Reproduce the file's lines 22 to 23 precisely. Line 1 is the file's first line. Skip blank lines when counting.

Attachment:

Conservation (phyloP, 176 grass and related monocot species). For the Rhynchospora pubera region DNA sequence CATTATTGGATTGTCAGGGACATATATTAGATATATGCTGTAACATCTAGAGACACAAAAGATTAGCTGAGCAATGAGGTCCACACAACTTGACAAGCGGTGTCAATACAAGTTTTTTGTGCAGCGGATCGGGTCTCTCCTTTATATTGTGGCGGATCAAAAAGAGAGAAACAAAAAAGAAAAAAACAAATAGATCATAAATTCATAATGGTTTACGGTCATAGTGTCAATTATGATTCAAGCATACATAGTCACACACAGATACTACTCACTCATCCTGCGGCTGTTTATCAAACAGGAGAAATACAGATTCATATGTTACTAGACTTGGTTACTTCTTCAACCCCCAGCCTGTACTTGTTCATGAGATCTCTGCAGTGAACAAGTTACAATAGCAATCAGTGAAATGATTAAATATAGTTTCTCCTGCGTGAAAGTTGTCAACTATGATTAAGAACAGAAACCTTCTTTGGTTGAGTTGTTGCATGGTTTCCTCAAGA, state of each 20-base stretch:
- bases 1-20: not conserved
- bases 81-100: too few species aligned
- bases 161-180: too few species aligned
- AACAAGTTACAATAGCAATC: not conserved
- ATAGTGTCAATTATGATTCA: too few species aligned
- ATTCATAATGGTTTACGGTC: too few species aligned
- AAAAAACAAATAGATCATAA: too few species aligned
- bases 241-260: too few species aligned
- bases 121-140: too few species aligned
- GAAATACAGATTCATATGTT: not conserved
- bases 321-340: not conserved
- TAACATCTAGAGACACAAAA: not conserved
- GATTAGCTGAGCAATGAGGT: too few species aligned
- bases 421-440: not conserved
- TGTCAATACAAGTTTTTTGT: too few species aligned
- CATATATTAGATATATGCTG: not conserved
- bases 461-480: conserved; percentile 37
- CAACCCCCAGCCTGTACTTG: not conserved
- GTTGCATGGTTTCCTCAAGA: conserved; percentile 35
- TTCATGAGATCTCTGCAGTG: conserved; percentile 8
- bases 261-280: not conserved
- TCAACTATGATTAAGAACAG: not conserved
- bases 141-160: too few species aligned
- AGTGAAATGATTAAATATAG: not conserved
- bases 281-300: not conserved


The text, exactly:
- bases 261-280: not conserved
- TCAACTATGATTAAGAACAG: not conserved